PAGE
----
NASA maps show dire drought conditions in Texas
A newly released map from NASA shows serious drought conditions in Texas.
Imaging maps released this week by NASA show that water levels in Texas are reaching dangerously low levels not seen in the past 60 years.
The extent of the drought of 2011 that has spawned wildfires, killed off agricultural crops and forced ranchers to sell cattle to out-of-state buyers can be seen on the new maps created by NASA’s Goddard Space Flight Center in Greenbelt, Md.
The maps are based on data from NASA’s pair of gravity recovery and climate experiment satellites that detect changes in Earth’s gravity field caused by redistribution of water on the land surface. That information is then combined with other meterological databases dating back to 1948 to create the maps.
The level of dryness in the latest maps released this week show that, particularly in the eastern and southern portion of Texas, the current level of dryness has occurred less than two percent of the time in the past 63 years.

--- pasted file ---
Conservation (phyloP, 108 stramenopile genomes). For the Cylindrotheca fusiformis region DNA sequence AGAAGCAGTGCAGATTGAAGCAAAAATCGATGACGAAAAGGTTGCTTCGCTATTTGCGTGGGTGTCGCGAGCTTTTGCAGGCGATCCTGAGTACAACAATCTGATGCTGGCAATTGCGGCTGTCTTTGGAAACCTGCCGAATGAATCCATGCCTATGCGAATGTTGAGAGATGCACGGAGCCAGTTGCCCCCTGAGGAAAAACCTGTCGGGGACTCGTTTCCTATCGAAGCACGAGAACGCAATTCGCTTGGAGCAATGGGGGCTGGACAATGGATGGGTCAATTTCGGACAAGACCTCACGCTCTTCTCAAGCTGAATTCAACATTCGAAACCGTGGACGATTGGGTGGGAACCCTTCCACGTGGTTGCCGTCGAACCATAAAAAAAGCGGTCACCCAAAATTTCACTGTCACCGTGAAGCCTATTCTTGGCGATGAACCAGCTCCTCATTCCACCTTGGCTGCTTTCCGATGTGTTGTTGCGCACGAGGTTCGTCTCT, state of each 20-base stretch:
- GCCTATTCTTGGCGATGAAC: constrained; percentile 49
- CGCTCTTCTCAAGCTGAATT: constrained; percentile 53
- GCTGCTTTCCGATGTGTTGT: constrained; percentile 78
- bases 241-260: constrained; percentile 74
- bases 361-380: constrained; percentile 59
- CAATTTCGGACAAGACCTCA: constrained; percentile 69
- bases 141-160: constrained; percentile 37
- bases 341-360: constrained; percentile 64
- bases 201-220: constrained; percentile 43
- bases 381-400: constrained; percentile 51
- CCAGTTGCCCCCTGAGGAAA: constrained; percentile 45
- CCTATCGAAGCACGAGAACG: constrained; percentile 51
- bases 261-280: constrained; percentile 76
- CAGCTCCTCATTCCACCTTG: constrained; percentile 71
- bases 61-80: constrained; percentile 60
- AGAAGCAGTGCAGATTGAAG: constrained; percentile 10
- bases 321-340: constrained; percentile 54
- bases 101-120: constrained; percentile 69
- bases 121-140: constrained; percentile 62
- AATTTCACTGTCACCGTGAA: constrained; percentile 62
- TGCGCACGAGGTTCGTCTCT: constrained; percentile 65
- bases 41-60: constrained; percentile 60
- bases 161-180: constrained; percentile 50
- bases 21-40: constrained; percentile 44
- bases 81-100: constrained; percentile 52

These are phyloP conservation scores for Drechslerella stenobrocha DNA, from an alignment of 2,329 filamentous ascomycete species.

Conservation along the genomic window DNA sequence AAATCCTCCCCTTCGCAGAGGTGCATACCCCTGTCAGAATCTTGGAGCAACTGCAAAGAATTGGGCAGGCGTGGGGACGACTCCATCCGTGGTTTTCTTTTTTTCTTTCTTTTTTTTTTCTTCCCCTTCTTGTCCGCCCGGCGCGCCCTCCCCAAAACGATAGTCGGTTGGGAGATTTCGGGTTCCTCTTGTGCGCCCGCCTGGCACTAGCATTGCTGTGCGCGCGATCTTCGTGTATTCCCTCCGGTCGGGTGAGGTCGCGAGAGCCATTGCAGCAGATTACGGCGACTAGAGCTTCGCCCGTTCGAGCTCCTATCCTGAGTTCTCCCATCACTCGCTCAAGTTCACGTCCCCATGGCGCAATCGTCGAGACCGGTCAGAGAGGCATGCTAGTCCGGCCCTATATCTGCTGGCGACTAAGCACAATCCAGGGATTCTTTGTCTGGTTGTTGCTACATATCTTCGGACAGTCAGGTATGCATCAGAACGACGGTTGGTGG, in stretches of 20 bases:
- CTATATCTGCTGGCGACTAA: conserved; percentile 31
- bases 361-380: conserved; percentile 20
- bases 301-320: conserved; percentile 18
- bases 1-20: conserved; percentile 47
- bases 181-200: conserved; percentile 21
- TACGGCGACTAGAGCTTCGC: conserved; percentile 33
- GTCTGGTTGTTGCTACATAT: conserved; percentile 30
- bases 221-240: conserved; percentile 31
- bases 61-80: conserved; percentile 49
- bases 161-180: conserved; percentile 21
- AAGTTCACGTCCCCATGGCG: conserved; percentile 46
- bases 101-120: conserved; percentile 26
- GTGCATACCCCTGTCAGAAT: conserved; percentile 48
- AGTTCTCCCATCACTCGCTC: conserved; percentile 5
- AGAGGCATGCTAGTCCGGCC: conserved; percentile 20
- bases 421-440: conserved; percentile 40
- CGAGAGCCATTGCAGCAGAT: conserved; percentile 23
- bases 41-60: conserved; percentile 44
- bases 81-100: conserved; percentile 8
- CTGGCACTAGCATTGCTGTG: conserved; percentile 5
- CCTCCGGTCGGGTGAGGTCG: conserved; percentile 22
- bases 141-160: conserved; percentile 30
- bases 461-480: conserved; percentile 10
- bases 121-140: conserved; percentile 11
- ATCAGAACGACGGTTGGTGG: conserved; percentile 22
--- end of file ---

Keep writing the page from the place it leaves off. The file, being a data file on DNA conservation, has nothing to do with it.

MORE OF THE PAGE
The San Angelo Standard-Times reports that the Texas Water Development Board is looking to finalize its next five-year water plan at a Dec. 15 meeting in order to present it to Gov. Rick Perry and the Legislature in January.
Read more in the Houston Business Journal.
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